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SHE’S A FIGHTER

Nancy Teicheira battling thymoma for 2nd time

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SHE’S A FIGHTER

Manteca Unified Board of Trustee Nancy Teicheira, left, shares a laugh with fellow trustee Manuel Medeiros during the last AgVenture field trip held at the district farm earlier this year.

ROSE ALBANO RISSO/The Bulletin


POSTED June 28, 2012 12:56 a.m.

Nancy Teicheira attended Tuesday night’s Board of Trustees meeting looking very stylish. On her head was a newsboy hat with a floral accent that lent it a feminine look. Dangling from her earlobes was a pair of oversized earrings that is all the rage today.

 

Teicheira, though, was not trying to be fashionable when she came to the Manteca Unified School District board meeting, the last one for the 2011-12 school year, all dressed up.

 

The three-term trustee who represents Area Four in the district is currently undergoing chemotherapy treatment for thymoma, a rare and usually benign tumor that usually occurs in people between the ages of 40 and 60. It is also described as generally, a slow-growing tumor.

 

This is actually a recurrence of the disease that first manifested itself at the start of the second millennium.

 

“I had surgery twice before – in 2001-2004 – to take them out,” said the spunky mother, grandmother and farmer who, just hours before Tuesday night’s meeting, had been at Stanford all day undergoing chemotherapy treatment.

 

“Tuesday was a short one,” she said of the treatment, which is why she was able to attend the meeting after missing a few of them in the last several months.

 

Monday’s treatment was a long one; it took all day. She has to go to Stanford for treatments on Mondays, Tuesdays and Wednesdays.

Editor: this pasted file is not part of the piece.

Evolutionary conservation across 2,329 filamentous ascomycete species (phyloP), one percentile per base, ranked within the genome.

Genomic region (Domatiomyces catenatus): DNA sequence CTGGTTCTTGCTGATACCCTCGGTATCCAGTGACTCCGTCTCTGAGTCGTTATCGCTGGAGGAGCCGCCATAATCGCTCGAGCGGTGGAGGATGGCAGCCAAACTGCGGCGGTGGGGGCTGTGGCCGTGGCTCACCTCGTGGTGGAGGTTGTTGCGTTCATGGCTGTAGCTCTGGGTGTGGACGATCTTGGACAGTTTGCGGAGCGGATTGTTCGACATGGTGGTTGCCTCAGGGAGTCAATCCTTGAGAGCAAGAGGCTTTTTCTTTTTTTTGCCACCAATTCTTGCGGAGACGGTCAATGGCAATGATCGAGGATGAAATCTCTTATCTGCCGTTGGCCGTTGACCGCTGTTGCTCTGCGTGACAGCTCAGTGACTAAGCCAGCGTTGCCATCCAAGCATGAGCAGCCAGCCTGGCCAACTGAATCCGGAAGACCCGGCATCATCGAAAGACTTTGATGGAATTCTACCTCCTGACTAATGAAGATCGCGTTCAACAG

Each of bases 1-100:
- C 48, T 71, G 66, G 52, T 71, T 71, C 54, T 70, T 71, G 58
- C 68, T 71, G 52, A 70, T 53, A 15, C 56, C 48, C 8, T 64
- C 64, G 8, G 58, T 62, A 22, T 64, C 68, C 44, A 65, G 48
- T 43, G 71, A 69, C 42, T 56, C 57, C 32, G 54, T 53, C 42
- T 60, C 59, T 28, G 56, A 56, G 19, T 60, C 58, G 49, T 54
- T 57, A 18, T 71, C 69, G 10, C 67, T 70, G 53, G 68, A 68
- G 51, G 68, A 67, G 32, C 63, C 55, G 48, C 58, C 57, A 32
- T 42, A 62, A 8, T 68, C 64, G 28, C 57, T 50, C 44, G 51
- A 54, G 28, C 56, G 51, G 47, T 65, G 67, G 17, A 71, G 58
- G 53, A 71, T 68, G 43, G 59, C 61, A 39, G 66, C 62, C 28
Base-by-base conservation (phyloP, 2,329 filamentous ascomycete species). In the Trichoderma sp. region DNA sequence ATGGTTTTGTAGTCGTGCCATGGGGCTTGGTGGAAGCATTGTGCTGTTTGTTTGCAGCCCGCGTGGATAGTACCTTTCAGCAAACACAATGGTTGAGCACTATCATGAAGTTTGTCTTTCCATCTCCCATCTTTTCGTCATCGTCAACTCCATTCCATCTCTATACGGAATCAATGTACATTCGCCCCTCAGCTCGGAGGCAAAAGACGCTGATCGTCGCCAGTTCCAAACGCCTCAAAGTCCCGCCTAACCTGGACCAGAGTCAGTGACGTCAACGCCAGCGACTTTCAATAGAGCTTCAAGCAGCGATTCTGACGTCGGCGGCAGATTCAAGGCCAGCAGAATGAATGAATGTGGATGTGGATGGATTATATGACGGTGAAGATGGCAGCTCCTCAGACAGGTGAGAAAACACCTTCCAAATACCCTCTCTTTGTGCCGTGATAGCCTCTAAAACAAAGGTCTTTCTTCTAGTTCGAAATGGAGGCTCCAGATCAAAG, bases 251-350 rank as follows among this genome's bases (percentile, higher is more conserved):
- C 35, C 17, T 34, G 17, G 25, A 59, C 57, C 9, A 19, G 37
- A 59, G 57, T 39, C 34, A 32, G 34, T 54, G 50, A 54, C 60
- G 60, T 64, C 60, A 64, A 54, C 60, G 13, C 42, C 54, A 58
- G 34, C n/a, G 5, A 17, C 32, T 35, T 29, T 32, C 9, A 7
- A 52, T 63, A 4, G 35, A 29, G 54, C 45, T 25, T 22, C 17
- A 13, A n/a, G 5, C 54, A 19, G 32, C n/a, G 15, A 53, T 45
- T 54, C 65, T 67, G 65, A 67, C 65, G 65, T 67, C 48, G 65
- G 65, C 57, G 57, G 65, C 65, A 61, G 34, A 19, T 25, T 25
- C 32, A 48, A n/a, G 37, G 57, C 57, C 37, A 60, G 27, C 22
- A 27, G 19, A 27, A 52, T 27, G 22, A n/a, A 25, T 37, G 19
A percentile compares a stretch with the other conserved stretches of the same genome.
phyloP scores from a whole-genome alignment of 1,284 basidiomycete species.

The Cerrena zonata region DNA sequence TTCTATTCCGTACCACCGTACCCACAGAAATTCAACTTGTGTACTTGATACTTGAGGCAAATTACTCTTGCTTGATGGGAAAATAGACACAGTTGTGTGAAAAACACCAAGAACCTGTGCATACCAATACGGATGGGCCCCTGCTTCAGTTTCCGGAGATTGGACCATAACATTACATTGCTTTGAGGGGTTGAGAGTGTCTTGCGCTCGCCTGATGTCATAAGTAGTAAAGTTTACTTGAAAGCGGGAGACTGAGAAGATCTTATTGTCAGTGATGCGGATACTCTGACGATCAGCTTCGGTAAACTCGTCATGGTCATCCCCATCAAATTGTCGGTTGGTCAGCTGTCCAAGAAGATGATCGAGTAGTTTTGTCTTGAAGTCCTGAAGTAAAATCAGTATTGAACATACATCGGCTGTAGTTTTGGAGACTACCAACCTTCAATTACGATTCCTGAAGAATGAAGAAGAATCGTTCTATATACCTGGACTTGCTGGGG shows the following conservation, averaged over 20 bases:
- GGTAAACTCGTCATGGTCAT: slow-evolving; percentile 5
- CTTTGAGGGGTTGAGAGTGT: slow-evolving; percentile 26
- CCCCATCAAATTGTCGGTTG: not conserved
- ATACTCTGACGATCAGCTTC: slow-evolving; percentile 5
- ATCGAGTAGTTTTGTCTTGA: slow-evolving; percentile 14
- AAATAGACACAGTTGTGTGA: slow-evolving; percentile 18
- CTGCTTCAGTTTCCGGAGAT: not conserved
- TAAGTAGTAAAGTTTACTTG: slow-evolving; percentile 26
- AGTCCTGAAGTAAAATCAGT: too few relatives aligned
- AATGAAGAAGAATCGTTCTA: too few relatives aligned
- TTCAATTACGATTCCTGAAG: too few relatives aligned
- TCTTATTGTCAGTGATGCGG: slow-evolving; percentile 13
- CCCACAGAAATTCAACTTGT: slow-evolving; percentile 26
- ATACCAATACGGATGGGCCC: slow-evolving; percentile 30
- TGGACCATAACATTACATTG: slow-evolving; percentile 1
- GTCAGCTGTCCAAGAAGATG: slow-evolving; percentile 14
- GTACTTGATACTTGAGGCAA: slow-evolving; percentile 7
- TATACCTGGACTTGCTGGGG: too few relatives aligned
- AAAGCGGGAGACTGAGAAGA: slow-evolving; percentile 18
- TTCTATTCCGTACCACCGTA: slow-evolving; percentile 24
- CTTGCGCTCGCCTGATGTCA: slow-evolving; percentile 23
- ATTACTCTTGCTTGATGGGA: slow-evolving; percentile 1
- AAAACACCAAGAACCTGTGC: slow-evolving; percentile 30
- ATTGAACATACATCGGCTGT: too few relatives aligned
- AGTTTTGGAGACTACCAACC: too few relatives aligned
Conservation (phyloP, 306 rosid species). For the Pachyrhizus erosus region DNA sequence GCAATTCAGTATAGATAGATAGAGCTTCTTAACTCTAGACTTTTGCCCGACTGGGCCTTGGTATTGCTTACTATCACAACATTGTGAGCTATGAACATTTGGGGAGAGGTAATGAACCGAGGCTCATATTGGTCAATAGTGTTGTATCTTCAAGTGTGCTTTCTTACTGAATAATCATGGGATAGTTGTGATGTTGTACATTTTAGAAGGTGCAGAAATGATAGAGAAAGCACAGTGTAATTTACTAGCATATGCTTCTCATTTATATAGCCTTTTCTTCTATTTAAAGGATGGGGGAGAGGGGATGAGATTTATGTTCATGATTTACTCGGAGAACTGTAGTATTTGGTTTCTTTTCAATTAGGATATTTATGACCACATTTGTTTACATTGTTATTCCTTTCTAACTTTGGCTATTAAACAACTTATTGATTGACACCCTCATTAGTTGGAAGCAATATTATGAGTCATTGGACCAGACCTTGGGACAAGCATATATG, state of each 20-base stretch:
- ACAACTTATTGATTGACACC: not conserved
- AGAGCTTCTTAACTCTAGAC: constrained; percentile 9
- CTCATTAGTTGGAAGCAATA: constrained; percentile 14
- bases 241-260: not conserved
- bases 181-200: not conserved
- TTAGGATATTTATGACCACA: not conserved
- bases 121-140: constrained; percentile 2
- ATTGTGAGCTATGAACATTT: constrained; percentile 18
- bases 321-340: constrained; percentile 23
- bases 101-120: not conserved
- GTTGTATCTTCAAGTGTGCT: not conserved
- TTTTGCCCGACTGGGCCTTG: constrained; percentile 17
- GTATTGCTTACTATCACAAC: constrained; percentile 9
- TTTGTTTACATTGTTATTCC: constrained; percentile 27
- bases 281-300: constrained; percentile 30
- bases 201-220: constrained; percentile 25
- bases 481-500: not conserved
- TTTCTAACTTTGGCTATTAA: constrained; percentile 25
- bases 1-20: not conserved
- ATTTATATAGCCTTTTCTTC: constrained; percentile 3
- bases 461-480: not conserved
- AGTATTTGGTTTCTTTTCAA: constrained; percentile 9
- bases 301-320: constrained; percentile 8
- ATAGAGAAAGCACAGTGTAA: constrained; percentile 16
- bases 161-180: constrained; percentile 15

Amazingly, she never missed any of the meetings when she went through the chemo treatments in 2000. That’s because the scheduled treatments did not conflict with the days of the board meetings.

 

Prior to the recurrence of the disease this year, Teicheira only missed two meetings throughout her three terms of office. One of them was when her youngest son, Daniel, died in a tragic car accident during his sophomore year in high school. The memorial stadium at Sierra High School where he was a standout football player was named in his honor. The second meeting she missed was because of the surgery.

 

This time around, “I’m hoping for six (chemo) treatments,” but she will know for sure at her next hospital visit – her third in this latest round – when she will go through a CT scan.

 

She is also buoyed up by the results thus far from her first two chemo treatments. “I have the best response (to the treatment) this time,” she said.

 

In this particular treatment she is receiving, she is part of a study at Stanford that involves a new drug that has already been used in Japan.

 

“There are five of us in this study,” Teicheira said.

 

She has lost all of her hair due to the chemo treatments, and that was unexpected because “I’m supposed to have only thinning hair, but I’m losing my eyelashes and my eyebrows, too!” she said with a laugh.

 

Thymoma is usually a benign tumor arising from thymus tissue, and is sometimes associated with myasthenia gravis. In her case, Teicheira said she may have developed the disease because “I had X-ray treatment when I was a young girl. They say because of that some” people end up having thymoma.

 

At the board meeting on Tuesday, Teicheira thanked everyone who sent get-well cards and letters.

 

Teicheira is not the only one in her family who is having health problems. Her husband, Frank, a second-generation dairy farmer, is also undergoing surgery the latter part of this week at a hospital in Walnut Creek.

 

“Frank is having total shoulder replacement,” she said, a problem that was the result of playing football in high school, at Delta College and later at Oregon Tech in Medford, Ore., where he received a sports scholarship.

 

This is not Frank’s first time to go under the knife, Teicheira said. He has had knee replacements on both legs before, she said.

 

He is expected to go home this weekend post-surgery, she added.

 

Asked how they are going to go about with their daily routines with two patients in their household at the same time, Teicheira declared in true farmer form, “We’ll manage!”

 

 

 

Contact Rose Albano Risso at ralbanorisso@mantecabulletin.com or call (209) 249-3536.

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